Leave it to a set of identical twin lesbians to defy the banalities of the fem-rock stereotype. On So Jealous, their follow up to 2003’s If It Was You, Tegan and Sara allow their Lilith Fair roots to dissolve into their own unique breed of emocore and new wave revival and craft an album that is revolutionary in its identity politics if not entirely authentic in its sound. Neither effete folk rock nor vamped up riot grrrl, their bright and mercurial tunes glitter with ultra cool mechanical synth tones and rock old school with raucous lo-fi garage sneer. With songs that are smart, catchy, and achy without being overly effusive, the duo has the ears of the rock audience perked to a new sound and a new vision of women in music.
They say that behind every great man is an even greater woman, and yet the reverse is true for these young Canadian hipsters. Its hard not to miss the new wave influence of New Pornographers producers David Carswell and John Collins throughout the album, with the emphasis on a layered but spacious mix laden with synthetic beats and edgy guitars. In the role of obligatory celebrity cameo is Matt Sharp of Weezer and the Rentals fame, whose primordial emo energy is translated through a bit of Moog circuitry as his keyboard solos fail to obscure his own musical influences in Tegan and Sara’s awkward romanticism and high powered hooks. The man with perhaps the most influence, however, is the one who’s signature sound doesn’t come through the album, but whose musical soul most certainly does. That would be label patriarch Neil Young, whose open-hearted lyricism and cool rock and roll swagger is echoed in Tegan & Sara’s own rough-necked emotionalism. Ultimately, however, the women are in the driver’s seat, and their songs reflect a unique personal understanding of modern femininity that is neither sweet nor sexy, but mature, jaded, and riddled with contradictions.
Tegan and Sara write songs that are harmonically simple but musically rich, merging contrasts that tend to verge on seething diametrical oppositions. Songs like “I Can’t Take It” have the two singing “I’ve got nowhere to go / Don’t move so slow”, while the song itself moves at glacial speed, cautiously churning itself into an emotional frenzy of surging guitars and swooping electronics. The melodies are bright and catchy, yet the musical accompaniment is often ponderous, reminiscent of the ‘60s “wall of sound”. “Fix You Up” feels like a direct Beatles quote with its bright vocal harmonies and heady lyrics with heart. Yet even when the band is at the height of what one might hesitantly refer to as happy jangly pop, they always have an eye to dark emotional honesty, and the lyrics tend to vacillate between cool detachment and fierce animus. Most tracks open with an underwhelming and unsurprising steel-toed beat, but the driving pulse underlying Tegan and Sara’s gritty, androgynous vocals crafts a not-so-subtle image of two women out for blood.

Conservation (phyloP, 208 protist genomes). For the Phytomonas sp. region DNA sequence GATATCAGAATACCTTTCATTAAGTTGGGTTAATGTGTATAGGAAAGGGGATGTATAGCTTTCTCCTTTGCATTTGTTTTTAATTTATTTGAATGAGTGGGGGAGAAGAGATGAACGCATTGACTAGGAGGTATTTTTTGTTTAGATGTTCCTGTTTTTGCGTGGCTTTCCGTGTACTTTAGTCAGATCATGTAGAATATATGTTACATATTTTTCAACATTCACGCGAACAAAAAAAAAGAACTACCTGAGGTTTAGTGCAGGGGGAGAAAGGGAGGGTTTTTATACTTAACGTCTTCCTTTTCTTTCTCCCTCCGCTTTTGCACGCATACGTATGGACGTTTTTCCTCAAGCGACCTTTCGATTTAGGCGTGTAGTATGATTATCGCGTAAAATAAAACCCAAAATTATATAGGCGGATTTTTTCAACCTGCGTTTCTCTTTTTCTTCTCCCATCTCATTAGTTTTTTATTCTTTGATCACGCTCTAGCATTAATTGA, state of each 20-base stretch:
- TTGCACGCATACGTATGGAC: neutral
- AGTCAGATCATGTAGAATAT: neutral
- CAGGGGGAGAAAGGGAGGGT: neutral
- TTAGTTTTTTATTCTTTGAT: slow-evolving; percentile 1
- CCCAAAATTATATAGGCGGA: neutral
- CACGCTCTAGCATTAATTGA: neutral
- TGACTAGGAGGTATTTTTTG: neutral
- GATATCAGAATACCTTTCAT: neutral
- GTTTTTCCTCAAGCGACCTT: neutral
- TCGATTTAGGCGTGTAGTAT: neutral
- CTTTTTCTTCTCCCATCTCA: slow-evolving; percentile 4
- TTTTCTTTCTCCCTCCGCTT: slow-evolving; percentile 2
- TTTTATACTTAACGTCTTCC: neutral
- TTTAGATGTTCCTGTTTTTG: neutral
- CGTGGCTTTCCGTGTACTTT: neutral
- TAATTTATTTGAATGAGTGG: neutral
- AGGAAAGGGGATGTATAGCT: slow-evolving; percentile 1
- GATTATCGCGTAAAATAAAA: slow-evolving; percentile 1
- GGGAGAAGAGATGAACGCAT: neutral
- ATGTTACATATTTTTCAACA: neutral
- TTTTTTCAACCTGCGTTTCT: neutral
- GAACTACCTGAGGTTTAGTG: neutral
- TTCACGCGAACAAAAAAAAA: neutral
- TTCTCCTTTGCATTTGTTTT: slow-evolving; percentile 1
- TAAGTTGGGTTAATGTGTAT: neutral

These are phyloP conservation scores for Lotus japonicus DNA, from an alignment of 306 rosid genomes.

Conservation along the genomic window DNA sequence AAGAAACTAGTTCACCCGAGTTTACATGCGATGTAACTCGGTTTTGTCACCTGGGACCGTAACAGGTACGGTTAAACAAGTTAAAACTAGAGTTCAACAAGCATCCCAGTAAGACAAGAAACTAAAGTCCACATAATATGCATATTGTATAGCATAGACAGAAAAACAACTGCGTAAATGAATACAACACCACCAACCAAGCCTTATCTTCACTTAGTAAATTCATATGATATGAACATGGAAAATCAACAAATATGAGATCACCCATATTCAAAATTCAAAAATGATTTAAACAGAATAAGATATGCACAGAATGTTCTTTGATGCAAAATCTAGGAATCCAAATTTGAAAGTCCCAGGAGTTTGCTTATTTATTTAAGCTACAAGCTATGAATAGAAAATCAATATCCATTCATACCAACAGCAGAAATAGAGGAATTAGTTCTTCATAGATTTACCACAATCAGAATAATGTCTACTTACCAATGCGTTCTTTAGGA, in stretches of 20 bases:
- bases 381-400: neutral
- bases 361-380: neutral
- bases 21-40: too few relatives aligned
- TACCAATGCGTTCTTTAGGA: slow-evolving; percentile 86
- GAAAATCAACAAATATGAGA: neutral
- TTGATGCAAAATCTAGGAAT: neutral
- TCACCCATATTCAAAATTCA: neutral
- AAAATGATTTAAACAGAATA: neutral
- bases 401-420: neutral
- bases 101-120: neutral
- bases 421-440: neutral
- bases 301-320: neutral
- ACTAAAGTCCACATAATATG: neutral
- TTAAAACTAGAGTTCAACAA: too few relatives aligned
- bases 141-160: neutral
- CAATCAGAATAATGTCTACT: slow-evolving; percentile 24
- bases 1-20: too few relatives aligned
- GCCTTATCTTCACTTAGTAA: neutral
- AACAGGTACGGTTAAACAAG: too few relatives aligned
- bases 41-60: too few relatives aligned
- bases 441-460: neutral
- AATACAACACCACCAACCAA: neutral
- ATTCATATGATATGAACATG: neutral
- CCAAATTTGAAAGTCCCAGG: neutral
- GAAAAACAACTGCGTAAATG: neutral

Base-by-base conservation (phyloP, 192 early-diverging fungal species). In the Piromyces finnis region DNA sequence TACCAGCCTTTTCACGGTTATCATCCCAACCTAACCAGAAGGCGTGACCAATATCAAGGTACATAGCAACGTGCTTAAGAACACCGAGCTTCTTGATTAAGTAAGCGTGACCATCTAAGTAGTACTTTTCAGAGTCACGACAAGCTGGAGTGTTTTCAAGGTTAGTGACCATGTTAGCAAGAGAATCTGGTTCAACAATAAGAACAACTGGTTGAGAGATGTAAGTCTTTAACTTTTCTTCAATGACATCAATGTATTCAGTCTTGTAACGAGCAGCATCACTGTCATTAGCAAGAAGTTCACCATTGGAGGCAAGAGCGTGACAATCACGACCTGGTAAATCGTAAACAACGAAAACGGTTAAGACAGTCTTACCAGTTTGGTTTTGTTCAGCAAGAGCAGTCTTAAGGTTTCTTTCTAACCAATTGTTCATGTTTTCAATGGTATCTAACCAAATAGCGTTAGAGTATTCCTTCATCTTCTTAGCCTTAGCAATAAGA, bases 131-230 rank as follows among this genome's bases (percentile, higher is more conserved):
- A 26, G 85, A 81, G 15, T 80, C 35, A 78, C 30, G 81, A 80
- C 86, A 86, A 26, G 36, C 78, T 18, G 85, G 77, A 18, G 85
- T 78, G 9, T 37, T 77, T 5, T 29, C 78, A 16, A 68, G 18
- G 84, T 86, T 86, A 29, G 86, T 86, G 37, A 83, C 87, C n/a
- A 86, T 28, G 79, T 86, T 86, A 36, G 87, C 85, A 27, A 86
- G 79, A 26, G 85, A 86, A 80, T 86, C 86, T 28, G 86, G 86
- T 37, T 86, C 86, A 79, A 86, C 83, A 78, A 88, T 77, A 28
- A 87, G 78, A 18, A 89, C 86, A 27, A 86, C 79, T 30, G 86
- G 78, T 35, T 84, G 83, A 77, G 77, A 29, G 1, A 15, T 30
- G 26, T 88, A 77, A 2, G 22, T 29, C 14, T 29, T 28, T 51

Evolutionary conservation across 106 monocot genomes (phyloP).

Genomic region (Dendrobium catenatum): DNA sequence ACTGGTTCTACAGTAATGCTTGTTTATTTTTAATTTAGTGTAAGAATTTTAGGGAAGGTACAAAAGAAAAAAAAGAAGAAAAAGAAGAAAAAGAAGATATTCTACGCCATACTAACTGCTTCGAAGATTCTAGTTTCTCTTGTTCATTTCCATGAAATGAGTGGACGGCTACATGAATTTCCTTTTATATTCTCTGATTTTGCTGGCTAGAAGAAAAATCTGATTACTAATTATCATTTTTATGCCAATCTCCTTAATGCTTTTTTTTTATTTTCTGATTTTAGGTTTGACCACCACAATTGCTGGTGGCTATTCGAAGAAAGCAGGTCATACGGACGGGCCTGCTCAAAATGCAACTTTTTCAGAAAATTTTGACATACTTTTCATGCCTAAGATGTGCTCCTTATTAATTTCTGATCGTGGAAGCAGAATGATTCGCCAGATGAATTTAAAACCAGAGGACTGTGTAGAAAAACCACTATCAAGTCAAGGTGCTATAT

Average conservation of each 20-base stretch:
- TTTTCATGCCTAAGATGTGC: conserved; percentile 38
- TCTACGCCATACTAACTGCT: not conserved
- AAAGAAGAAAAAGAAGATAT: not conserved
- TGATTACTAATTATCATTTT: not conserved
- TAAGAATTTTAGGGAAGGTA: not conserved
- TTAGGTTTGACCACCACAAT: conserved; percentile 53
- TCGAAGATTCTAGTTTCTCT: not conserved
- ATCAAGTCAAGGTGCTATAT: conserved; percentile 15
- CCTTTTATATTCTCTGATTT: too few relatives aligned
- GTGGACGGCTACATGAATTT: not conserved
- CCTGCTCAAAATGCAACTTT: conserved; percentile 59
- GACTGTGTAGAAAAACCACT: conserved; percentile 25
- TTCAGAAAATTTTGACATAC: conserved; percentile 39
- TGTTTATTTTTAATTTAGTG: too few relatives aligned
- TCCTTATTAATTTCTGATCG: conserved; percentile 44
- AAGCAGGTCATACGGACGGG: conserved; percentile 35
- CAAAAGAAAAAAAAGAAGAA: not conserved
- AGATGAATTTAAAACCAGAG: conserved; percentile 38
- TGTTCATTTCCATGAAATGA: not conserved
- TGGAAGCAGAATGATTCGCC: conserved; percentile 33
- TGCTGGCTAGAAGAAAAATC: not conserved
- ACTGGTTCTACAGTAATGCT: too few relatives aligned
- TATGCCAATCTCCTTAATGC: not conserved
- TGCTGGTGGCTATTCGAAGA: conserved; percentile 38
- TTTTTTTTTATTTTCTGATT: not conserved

The album’s finest tracks find Tegan and Sara building up these musical contrasts and making the most of their identification with the new wave sound and its gender bending possibilities. The restraint of the new wave beats and the vaguely danceable intent they describe allow the two to be romantic without sounding soft, or in other words, to write lyrics drenched in metaphor without reeking of pretense. “Walking With a Ghost” is the premier example of these qualities, with its understated melody, enigmatic chorus, and hiccupping robotic swagger. Mysterious and seductive, the song’s anthemic quality defines the twins as avatars of changing youthful identities as well as poets of the postmodern era. A similar example is “Take Me Anywhere”, an exuberant ode to ambivalent puppy love that rivals any emocore with its soaring chorus and lo-fi vocal harmonies that are simultaneously beautiful and off-color.
Upon listening to Tegan and Sara’s latest album, it’s hard not to come away with the sense that one has just heard something completely new. Their unambiguous allusions to emo and new wave seem less like theft and more like thrift by using their cultural cache to construct their own identities and a musical niche. Emo and new wave are both song structures that have redefined male sexuality, either by opening up the idea of masculinity to include emotionalism, or by confronting the nature of manhood as it meets the challenge of the machine-age. Disillusionment and irony abound, but through the synthesis of gender and sexuality contradictions the music world can finally point to an example of self-made women unencumbered by the need to be sexual objects or vehicles of heterosexual female fantasies. Moving beyond the punk/diva dichotomy, Tegan and Sara are something more, and their music reflects a new feminine sensibility and style which cannot be summed up in their ascribed identities as women, lipstick lesbians, or side-show twins, but rather the loaded term that describes them best is perhaps the word sisters.
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